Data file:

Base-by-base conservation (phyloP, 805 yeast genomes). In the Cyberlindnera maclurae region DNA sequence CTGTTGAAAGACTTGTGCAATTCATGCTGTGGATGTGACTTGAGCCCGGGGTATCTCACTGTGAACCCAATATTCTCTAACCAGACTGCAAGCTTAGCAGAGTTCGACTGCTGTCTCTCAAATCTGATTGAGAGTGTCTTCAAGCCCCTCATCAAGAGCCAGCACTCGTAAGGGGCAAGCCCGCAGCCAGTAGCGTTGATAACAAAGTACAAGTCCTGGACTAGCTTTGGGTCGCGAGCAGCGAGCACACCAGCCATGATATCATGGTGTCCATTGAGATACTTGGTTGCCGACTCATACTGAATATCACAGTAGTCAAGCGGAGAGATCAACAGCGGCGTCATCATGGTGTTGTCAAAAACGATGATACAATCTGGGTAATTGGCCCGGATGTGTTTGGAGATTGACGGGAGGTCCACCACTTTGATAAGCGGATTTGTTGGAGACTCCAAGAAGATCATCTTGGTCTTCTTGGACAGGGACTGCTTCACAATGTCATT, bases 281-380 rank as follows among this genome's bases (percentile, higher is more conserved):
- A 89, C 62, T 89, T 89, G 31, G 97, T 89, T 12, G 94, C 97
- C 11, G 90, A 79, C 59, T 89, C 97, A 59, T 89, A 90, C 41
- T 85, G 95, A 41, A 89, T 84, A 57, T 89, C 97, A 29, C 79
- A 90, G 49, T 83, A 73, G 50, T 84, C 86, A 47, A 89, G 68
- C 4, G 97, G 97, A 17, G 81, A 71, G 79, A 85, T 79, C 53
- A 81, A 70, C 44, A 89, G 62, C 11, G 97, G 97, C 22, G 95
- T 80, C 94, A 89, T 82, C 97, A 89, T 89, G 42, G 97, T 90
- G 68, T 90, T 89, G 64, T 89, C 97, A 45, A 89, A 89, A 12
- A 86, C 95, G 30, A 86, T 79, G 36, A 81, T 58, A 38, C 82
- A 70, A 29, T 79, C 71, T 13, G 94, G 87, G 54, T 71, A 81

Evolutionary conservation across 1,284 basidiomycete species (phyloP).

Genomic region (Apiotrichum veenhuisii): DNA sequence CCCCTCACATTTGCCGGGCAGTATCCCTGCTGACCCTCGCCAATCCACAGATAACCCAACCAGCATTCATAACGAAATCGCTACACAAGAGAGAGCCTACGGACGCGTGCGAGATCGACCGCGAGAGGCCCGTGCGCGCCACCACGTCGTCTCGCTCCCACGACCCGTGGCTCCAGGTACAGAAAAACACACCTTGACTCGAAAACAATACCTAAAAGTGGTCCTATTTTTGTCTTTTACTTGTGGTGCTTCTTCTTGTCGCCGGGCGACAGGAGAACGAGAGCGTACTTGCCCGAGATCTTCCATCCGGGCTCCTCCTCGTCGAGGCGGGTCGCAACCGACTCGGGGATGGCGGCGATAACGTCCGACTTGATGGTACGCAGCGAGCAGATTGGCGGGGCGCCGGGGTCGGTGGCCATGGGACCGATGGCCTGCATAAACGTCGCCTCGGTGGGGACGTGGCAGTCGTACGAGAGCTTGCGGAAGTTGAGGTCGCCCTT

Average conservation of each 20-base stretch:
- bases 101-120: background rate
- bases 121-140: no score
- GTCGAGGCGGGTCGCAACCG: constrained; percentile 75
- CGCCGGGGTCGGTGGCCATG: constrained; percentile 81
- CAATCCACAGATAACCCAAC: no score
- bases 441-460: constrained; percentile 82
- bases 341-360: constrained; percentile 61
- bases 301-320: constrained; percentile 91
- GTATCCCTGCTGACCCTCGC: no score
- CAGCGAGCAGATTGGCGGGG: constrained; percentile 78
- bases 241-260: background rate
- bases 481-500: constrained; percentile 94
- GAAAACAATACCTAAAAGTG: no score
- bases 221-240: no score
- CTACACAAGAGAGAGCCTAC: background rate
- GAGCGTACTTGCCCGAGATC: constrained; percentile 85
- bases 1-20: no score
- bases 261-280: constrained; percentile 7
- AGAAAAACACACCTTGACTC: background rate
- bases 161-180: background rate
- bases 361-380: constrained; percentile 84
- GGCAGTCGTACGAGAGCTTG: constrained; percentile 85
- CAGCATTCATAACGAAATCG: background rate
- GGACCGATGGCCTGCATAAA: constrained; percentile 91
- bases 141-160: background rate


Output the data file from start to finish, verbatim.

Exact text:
Base-by-base conservation (phyloP, 805 yeast genomes). In the Cyberlindnera maclurae region DNA sequence CTGTTGAAAGACTTGTGCAATTCATGCTGTGGATGTGACTTGAGCCCGGGGTATCTCACTGTGAACCCAATATTCTCTAACCAGACTGCAAGCTTAGCAGAGTTCGACTGCTGTCTCTCAAATCTGATTGAGAGTGTCTTCAAGCCCCTCATCAAGAGCCAGCACTCGTAAGGGGCAAGCCCGCAGCCAGTAGCGTTGATAACAAAGTACAAGTCCTGGACTAGCTTTGGGTCGCGAGCAGCGAGCACACCAGCCATGATATCATGGTGTCCATTGAGATACTTGGTTGCCGACTCATACTGAATATCACAGTAGTCAAGCGGAGAGATCAACAGCGGCGTCATCATGGTGTTGTCAAAAACGATGATACAATCTGGGTAATTGGCCCGGATGTGTTTGGAGATTGACGGGAGGTCCACCACTTTGATAAGCGGATTTGTTGGAGACTCCAAGAAGATCATCTTGGTCTTCTTGGACAGGGACTGCTTCACAATGTCATT, bases 281-380 rank as follows among this genome's bases (percentile, higher is more conserved):
- A 89, C 62, T 89, T 89, G 31, G 97, T 89, T 12, G 94, C 97
- C 11, G 90, A 79, C 59, T 89, C 97, A 59, T 89, A 90, C 41
- T 85, G 95, A 41, A 89, T 84, A 57, T 89, C 97, A 29, C 79
- A 90, G 49, T 83, A 73, G 50, T 84, C 86, A 47, A 89, G 68
- C 4, G 97, G 97, A 17, G 81, A 71, G 79, A 85, T 79, C 53
- A 81, A 70, C 44, A 89, G 62, C 11, G 97, G 97, C 22, G 95
- T 80, C 94, A 89, T 82, C 97, A 89, T 89, G 42, G 97, T 90
- G 68, T 90, T 89, G 64, T 89, C 97, A 45, A 89, A 89, A 12
- A 86, C 95, G 30, A 86, T 79, G 36, A 81, T 58, A 38, C 82
- A 70, A 29, T 79, C 71, T 13, G 94, G 87, G 54, T 71, A 81

Evolutionary conservation across 1,284 basidiomycete species (phyloP).

Genomic region (Apiotrichum veenhuisii): DNA sequence CCCCTCACATTTGCCGGGCAGTATCCCTGCTGACCCTCGCCAATCCACAGATAACCCAACCAGCATTCATAACGAAATCGCTACACAAGAGAGAGCCTACGGACGCGTGCGAGATCGACCGCGAGAGGCCCGTGCGCGCCACCACGTCGTCTCGCTCCCACGACCCGTGGCTCCAGGTACAGAAAAACACACCTTGACTCGAAAACAATACCTAAAAGTGGTCCTATTTTTGTCTTTTACTTGTGGTGCTTCTTCTTGTCGCCGGGCGACAGGAGAACGAGAGCGTACTTGCCCGAGATCTTCCATCCGGGCTCCTCCTCGTCGAGGCGGGTCGCAACCGACTCGGGGATGGCGGCGATAACGTCCGACTTGATGGTACGCAGCGAGCAGATTGGCGGGGCGCCGGGGTCGGTGGCCATGGGACCGATGGCCTGCATAAACGTCGCCTCGGTGGGGACGTGGCAGTCGTACGAGAGCTTGCGGAAGTTGAGGTCGCCCTT

Average conservation of each 20-base stretch:
- bases 101-120: background rate
- bases 121-140: no score
- GTCGAGGCGGGTCGCAACCG: constrained; percentile 75
- CGCCGGGGTCGGTGGCCATG: constrained; percentile 81
- CAATCCACAGATAACCCAAC: no score
- bases 441-460: constrained; percentile 82
- bases 341-360: constrained; percentile 61
- bases 301-320: constrained; percentile 91
- GTATCCCTGCTGACCCTCGC: no score
- CAGCGAGCAGATTGGCGGGG: constrained; percentile 78
- bases 241-260: background rate
- bases 481-500: constrained; percentile 94
- GAAAACAATACCTAAAAGTG: no score
- bases 221-240: no score
- CTACACAAGAGAGAGCCTAC: background rate
- GAGCGTACTTGCCCGAGATC: constrained; percentile 85
- bases 1-20: no score
- bases 261-280: constrained; percentile 7
- AGAAAAACACACCTTGACTC: background rate
- bases 161-180: background rate
- bases 361-380: constrained; percentile 84
- GGCAGTCGTACGAGAGCTTG: constrained; percentile 85
- CAGCATTCATAACGAAATCG: background rate
- GGACCGATGGCCTGCATAAA: constrained; percentile 91
- bases 141-160: background rate